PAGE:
среда, 6 февраля 2019 г.

Llety’r Filiast Prehistoric Burial Chamber, Great Orme, Llandudno, North Wales,...










Llety’r Filiast Prehistoric Burial Chamber, Great Orme, Llandudno, North Wales, 2.2.19.


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2019 February 6 Moon and Venus Appulse over a Tree Image Credit…


2019 February 6


Moon and Venus Appulse over a Tree
Image Credit & Copyright: Alex Dzierba


Explanation: What’s that bright spot near the Moon? Venus. About a week ago, Earth’s Moon appeared unusually close to the distant planet Venus, an angular coincidence known as an appulse. Similar to a conjunction, which is a coordinate term, an appulse refers more generally to when two celestial objects appear close together. This Moon and Venus appulse – once as close as 0.05 degrees – was captured rising during the early morning behind Koko crater on the island of O’ahu in Hawaii, USA. The Moon was in a crescent phase with its lower left reflecting direct sunlight, while the rest of the Moon is seen because of Earthshine, sunlight first reflected from the Earth. Some leaves and branches of a foreground kiawe tree are seen in silhouette in front of the bright crescent, while others, in front of a darker background, appear white because of forward scattering. Appulses involving the Moon typically occur several times a year: for example the Moon is expected to pass within 0.20 degrees of distant Saturn on March 1.


∞ Source: apod.nasa.gov/apod/ap190206.html


Captioned Image Spotlight (5 February 2019): Layered HistoryThe…


Captioned Image Spotlight (5 February 2019): Layered History


The geologic history of a planet is written in its layers. Erosion of the surface reveals several shades of light toned layers, likely sedimentary deposits.


The most recent geologic features are the narrow sand dunes snaking across the top of all the rock.


NASA/JPL/University of Arizona


10 Things: CubeSats — Going Farther

Now that the MarCOs — a pair of briefcase-sized interplanetary CubeSats — seem to have reached their limit far beyond Mars, we’re looking forward to an expanding era of small, versatile and powerful space-based science machines.


Here are ten ways we’re pushing the limits of miniaturized technology to see  just how far it can take us.


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1. MarCO: The Farthest (So Far)


MarCO, short for Mars Cube One, was the first interplanetary mission to use a class of mini-spacecraft called CubeSats.


The MarCOs — nicknamed EVE and WALL-E, after characters from a Pixar film — served as communications relays during InSight’s November 2018 Mars landing, beaming back data at each stage of its descent to the Martian surface in near-real time, along with InSight’s first image.


WALL-E sent back stunning images of Mars as well, while EVE performed some simple radio science.


All of this was achieved with experimental technology that cost a fraction of what most space missions do: $18.5 million provided by NASA’s Jet Propulsion Laboratory in Pasadena, California, which built the CubeSats.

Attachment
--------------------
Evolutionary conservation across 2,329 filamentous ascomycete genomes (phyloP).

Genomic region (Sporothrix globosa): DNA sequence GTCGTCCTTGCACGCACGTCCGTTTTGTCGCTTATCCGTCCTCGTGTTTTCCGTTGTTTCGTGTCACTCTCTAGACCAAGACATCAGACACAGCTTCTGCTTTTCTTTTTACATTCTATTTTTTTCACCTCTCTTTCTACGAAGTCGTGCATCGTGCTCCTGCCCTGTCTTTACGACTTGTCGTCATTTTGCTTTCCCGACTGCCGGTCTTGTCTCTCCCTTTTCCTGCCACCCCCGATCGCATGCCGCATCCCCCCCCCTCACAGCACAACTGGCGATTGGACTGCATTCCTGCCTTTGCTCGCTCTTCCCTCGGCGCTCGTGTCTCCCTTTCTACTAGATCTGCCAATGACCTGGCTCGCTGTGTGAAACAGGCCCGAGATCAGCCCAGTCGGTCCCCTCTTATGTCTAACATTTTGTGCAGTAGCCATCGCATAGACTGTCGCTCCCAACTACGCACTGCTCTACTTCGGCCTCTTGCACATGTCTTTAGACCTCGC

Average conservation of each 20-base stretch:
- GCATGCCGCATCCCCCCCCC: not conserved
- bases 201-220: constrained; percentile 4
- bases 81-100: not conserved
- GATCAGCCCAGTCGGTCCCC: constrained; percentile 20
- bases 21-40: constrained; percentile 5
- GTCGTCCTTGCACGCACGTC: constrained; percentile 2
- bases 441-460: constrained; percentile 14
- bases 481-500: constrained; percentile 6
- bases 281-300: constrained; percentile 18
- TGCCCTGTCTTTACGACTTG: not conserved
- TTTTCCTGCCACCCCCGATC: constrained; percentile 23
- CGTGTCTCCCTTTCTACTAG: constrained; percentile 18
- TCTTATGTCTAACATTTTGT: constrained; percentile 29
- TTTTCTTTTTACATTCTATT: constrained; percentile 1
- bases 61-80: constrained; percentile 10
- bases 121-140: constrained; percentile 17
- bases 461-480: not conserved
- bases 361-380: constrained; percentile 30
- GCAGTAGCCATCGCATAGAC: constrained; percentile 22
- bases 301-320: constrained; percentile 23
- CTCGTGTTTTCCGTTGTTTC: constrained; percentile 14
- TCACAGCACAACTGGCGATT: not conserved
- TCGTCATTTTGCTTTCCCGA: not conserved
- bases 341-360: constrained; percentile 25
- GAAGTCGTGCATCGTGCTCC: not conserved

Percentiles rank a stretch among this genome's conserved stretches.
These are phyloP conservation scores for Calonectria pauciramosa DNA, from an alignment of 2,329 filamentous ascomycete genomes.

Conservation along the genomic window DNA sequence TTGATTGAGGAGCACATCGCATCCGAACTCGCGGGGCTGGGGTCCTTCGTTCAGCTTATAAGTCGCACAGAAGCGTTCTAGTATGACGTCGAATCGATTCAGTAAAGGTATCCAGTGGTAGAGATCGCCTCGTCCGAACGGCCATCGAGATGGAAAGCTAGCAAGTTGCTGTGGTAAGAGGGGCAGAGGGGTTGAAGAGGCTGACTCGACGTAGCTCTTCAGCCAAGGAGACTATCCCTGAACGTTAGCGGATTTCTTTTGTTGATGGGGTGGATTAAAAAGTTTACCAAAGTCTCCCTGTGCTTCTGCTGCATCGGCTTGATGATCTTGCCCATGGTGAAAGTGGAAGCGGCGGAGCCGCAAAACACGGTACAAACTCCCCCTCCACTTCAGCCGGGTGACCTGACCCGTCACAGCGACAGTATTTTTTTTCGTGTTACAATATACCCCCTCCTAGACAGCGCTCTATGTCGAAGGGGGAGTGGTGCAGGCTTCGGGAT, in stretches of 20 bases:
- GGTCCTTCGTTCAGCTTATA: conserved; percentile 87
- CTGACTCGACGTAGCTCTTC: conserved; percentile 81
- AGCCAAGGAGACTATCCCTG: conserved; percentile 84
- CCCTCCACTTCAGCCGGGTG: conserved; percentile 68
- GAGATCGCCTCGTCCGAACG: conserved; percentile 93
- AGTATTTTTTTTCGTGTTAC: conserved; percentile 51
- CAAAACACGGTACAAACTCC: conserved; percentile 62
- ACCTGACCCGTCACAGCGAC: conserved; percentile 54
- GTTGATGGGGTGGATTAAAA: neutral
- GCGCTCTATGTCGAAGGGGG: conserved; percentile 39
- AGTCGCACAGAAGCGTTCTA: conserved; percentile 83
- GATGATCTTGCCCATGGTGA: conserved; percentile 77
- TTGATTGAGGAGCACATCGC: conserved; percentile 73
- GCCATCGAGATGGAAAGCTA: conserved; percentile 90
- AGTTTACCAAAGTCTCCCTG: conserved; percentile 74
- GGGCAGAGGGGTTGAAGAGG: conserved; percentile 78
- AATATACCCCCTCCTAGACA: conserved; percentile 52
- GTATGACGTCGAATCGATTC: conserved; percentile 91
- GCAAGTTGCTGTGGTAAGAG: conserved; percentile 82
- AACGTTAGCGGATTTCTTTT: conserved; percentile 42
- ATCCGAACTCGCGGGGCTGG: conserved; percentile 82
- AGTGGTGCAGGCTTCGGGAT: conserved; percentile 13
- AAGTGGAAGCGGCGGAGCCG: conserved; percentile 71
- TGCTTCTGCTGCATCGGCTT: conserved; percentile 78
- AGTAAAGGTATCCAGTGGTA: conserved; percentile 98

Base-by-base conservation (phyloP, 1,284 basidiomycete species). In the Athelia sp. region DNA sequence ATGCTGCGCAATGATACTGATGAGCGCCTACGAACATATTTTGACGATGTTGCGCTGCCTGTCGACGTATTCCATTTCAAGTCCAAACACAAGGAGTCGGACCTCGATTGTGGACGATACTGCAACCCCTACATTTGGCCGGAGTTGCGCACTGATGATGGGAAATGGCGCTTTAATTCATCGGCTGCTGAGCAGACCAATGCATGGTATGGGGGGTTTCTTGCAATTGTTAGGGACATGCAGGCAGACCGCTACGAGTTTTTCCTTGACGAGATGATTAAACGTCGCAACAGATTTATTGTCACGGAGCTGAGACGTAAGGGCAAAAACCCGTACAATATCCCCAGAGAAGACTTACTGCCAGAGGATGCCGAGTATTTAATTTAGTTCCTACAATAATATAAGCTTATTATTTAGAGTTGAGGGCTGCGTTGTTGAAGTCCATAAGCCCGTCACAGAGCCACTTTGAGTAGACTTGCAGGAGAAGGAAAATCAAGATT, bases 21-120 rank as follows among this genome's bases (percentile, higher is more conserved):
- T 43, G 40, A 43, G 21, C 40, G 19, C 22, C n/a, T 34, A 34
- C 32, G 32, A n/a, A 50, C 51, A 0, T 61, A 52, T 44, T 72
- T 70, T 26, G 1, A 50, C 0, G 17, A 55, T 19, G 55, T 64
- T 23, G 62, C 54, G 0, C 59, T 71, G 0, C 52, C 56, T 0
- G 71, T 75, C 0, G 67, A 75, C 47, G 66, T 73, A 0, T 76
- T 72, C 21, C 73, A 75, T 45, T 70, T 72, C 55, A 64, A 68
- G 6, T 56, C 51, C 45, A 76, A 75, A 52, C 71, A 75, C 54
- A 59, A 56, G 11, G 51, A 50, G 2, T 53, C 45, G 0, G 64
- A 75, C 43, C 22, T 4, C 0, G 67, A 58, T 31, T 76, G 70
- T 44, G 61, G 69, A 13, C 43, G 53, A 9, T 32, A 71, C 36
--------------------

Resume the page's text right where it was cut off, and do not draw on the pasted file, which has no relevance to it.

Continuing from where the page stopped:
WALL-E was last heard from on Dec. 29; EVE, on Jan. 4. Based on trajectory calculations, WALL-E is currently more than 1 million miles (1.6 million kilometers) past Mars; EVE is farther, almost 2 million miles (3.2 million kilometers) past Mars.


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MarCO-B took these images as it approached Mars in November 2018. Credit: NASA/JPL-Caltech



2. What Are CubeSats?


CubeSats were pioneered by California Polytechnic State University in 1999 and quickly became popular tools for students seeking to learn all aspects of spacecraft design and development.


Today, they are opening up space research to public and private entities like never before. With off-the-shelf parts and a compact size that allows them to hitch a ride with other missions — they can, for example, be ejected from the International Space Station, up to six at a time — CubeSats have slashed the cost of satellite development, opening up doors to test new instruments as well as to create constellations of satellites working together.


CubeSats can be flown in swarms, capturing simultaneous, multipoint measurements with identical instruments across a large area. Sampling entire physical systems in this way would drive forward our ability to understand the space environment around us, in the same way multiple weather sensors help us understand global weather systems.


Ready to get started? Check out NASA’s CubeSats 101 Guide.


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Engineer Joel Steinkraus uses sunlight to test the solar arrays on one of the Mars Cube One (MarCO) spacecraft at NASA’s Jet Propulsion Laboratory. Credit: NASA/JPL-Caltech



3. Measuring Up


The size and cost of spacecraft vary depending on the application; some are the size of a pint of ice cream while others, like the Hubble Space Telescope, are as big as a school bus.



  • Small spacecraft (SmallSats) generally have a mass less than 400 pounds (180 kilograms) and are about the size of a large kitchen fridge.